European Research Council 2012
Ivan Laptev: Advancing Computer Vision
Ivan Laptev - © Inria
Ivan Laptev is one of the four INRIA candidates selected for a European Research Council (ERC) grant in the young researchers category 2012. His subject, “Computer Vision”, aims to mimic the human visual system thanks to algorithms that analyse motion, detect events and recognise objects in video sequences. He explains his work to us in more detail and outlines some potential applications.
“Computer vision is a branch of computer science related to several disciplines including mathematics, cognitive science, computer graphics and machine learning. Its goal is to interpret images and video in a way similar to the human visual system and develop algorithms to this end,” says Ivan.
The ERC grant, worth 1.5 million euros, will help Ivan and his colleagues develop their research and in particular go beyond simple object recognition to something that is more useful. For instance, in a street scene, the developed algorithm would not only identify cars and people as distinct objects, but also actually predict what these objects might do next. This would be done by analysing interactions between the objects and developing statistical models that describe these interactions.
Constructing statistical models
Ideally, irrelevant information, or “noise”, would be weaned out from a scene, so that it did not interfere with interpretations. “We would learn what is relevant by observing many people interacting with the same object in videos of events that go on for a relatively long period of time - such as house parties, or a house being cleaned - recorded with a static camera,” explains Laptev. Such data would be used to construct statistical models that describe how people typically interact with particular types of objects or scenes. One example could be a kitchen model that would help identify a person sitting on a stove as something unusual and potentially dangerous.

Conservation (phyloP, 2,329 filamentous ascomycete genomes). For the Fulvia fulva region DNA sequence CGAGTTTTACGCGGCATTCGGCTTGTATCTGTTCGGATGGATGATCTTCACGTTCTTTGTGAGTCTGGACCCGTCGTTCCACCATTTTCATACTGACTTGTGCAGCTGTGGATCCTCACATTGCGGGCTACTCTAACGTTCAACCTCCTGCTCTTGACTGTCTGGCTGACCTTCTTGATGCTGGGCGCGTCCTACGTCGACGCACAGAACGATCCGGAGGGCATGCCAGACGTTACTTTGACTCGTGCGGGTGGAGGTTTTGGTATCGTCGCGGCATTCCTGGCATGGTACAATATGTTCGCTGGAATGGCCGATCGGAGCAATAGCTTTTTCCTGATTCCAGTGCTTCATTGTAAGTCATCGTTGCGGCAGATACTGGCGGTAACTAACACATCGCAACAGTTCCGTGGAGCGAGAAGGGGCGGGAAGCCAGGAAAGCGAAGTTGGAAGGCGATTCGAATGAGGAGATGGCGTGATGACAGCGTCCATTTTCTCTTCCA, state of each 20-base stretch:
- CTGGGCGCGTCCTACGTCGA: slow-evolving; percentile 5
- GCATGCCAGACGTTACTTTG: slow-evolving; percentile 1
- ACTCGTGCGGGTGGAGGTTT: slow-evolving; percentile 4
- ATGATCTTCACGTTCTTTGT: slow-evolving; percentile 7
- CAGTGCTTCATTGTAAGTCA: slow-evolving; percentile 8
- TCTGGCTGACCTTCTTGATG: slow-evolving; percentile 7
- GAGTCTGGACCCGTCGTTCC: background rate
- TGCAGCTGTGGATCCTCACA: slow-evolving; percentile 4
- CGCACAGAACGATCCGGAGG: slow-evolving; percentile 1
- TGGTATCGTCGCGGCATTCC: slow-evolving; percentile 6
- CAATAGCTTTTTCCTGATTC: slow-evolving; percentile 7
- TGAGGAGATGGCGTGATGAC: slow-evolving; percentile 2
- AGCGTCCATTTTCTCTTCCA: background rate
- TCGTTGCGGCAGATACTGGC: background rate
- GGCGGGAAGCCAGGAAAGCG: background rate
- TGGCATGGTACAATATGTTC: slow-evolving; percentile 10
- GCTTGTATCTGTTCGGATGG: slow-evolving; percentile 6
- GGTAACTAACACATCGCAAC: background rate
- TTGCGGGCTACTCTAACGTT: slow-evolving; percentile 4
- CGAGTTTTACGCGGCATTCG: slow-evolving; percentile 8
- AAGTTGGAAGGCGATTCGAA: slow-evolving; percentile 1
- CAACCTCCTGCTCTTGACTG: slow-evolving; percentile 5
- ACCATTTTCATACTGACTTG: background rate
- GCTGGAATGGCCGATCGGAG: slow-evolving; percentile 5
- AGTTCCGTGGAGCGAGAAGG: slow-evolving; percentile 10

“Simply labelling images is not enough,” he says. “We would like computers to be able to interpret complex scenes in videos, like when people open doors, sit down, shake hands and all manner of other activities, in order to recognise their intentions and alert them if they were about to do something potentially dangerous, as in the model above. We would also like to be able to suggest useful actions they could take in a given scene.”
Analysing real films and videos
Until recently, such analyses were performed under constrained conditions, with students in Ivan’s group acting out well-defined roles. The research has now reached the stage where a computer can successfully analyse real film and video footage.
So what are the potential applications of this research? “INA in France and the BBC in the UK are very interested in our work because it might help them index the vast amount of videos these organisations have in their archives,” said Ivan. “The same could be done for videos on YouTube, where content is increasing everyday.
“Healthcare could also benefit – for example, monitoring elderly people to prevent accidents by predicting hazardous situations. Intelligent cameras in the home could also make our lives easier, by, for instance, recording where we left our keys last night so we would not have to waste time looking for them in the morning.”
About Ivan Laptev:
Ivan is currently at INRIA Paris-Rocquencourt, a unit of the French National Institute for Research in Computer Science and Control. He is working with the WILLOW research group, associated with the Informatics Department of Ecole Normale Supérieure, led by Jean Ponce. He did his PhD at the Royal Institute of Technology in Stockholm, Sweden, in the Computer Vision and Active Perception Laboratory (CVAP).